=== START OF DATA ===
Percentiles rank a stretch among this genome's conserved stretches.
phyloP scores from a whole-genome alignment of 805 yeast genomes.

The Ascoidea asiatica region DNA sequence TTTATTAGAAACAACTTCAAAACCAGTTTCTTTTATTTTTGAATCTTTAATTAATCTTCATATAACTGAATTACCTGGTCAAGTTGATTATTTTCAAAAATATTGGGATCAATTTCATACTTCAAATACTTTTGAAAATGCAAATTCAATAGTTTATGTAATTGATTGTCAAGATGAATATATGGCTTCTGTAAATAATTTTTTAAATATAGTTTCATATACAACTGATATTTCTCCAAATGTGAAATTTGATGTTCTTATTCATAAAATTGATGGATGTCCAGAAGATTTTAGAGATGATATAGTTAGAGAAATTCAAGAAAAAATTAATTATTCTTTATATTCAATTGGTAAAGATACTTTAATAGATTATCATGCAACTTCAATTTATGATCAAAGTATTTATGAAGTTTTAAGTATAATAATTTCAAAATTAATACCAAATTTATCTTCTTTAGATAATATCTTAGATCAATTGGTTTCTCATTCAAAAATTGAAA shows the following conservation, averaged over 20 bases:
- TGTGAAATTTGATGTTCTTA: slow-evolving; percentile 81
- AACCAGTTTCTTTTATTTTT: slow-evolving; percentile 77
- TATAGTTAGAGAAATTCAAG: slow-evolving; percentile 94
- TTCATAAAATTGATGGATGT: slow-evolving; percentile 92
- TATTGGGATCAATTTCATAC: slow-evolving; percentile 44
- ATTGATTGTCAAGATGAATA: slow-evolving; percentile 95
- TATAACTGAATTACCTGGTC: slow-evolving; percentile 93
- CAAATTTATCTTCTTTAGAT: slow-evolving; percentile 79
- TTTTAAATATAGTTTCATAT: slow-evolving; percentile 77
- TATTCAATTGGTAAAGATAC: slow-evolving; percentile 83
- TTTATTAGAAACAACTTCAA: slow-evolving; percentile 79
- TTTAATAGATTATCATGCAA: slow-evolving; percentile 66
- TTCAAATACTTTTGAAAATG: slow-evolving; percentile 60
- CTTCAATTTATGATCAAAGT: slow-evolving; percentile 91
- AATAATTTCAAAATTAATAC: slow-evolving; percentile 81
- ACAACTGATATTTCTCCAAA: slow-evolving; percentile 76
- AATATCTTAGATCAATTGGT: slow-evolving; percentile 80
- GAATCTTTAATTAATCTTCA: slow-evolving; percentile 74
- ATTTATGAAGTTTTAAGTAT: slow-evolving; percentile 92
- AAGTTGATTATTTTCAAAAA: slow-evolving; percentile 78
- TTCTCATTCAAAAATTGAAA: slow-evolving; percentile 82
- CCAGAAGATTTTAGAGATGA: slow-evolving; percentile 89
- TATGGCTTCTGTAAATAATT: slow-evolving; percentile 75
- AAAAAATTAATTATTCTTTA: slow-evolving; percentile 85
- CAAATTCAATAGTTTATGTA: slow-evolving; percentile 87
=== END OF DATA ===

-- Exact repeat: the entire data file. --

Percentiles rank a stretch among this genome's conserved stretches.
phyloP scores from a whole-genome alignment of 805 yeast genomes.

The Ascoidea asiatica region DNA sequence TTTATTAGAAACAACTTCAAAACCAGTTTCTTTTATTTTTGAATCTTTAATTAATCTTCATATAACTGAATTACCTGGTCAAGTTGATTATTTTCAAAAATATTGGGATCAATTTCATACTTCAAATACTTTTGAAAATGCAAATTCAATAGTTTATGTAATTGATTGTCAAGATGAATATATGGCTTCTGTAAATAATTTTTTAAATATAGTTTCATATACAACTGATATTTCTCCAAATGTGAAATTTGATGTTCTTATTCATAAAATTGATGGATGTCCAGAAGATTTTAGAGATGATATAGTTAGAGAAATTCAAGAAAAAATTAATTATTCTTTATATTCAATTGGTAAAGATACTTTAATAGATTATCATGCAACTTCAATTTATGATCAAAGTATTTATGAAGTTTTAAGTATAATAATTTCAAAATTAATACCAAATTTATCTTCTTTAGATAATATCTTAGATCAATTGGTTTCTCATTCAAAAATTGAAA shows the following conservation, averaged over 20 bases:
- TGTGAAATTTGATGTTCTTA: slow-evolving; percentile 81
- AACCAGTTTCTTTTATTTTT: slow-evolving; percentile 77
- TATAGTTAGAGAAATTCAAG: slow-evolving; percentile 94
- TTCATAAAATTGATGGATGT: slow-evolving; percentile 92
- TATTGGGATCAATTTCATAC: slow-evolving; percentile 44
- ATTGATTGTCAAGATGAATA: slow-evolving; percentile 95
- TATAACTGAATTACCTGGTC: slow-evolving; percentile 93
- CAAATTTATCTTCTTTAGAT: slow-evolving; percentile 79
- TTTTAAATATAGTTTCATAT: slow-evolving; percentile 77
- TATTCAATTGGTAAAGATAC: slow-evolving; percentile 83
- TTTATTAGAAACAACTTCAA: slow-evolving; percentile 79
- TTTAATAGATTATCATGCAA: slow-evolving; percentile 66
- TTCAAATACTTTTGAAAATG: slow-evolving; percentile 60
- CTTCAATTTATGATCAAAGT: slow-evolving; percentile 91
- AATAATTTCAAAATTAATAC: slow-evolving; percentile 81
- ACAACTGATATTTCTCCAAA: slow-evolving; percentile 76
- AATATCTTAGATCAATTGGT: slow-evolving; percentile 80
- GAATCTTTAATTAATCTTCA: slow-evolving; percentile 74
- ATTTATGAAGTTTTAAGTAT: slow-evolving; percentile 92
- AAGTTGATTATTTTCAAAAA: slow-evolving; percentile 78
- TTCTCATTCAAAAATTGAAA: slow-evolving; percentile 82
- CCAGAAGATTTTAGAGATGA: slow-evolving; percentile 89
- TATGGCTTCTGTAAATAATT: slow-evolving; percentile 75
- AAAAAATTAATTATTCTTTA: slow-evolving; percentile 85
- CAAATTCAATAGTTTATGTA: slow-evolving; percentile 87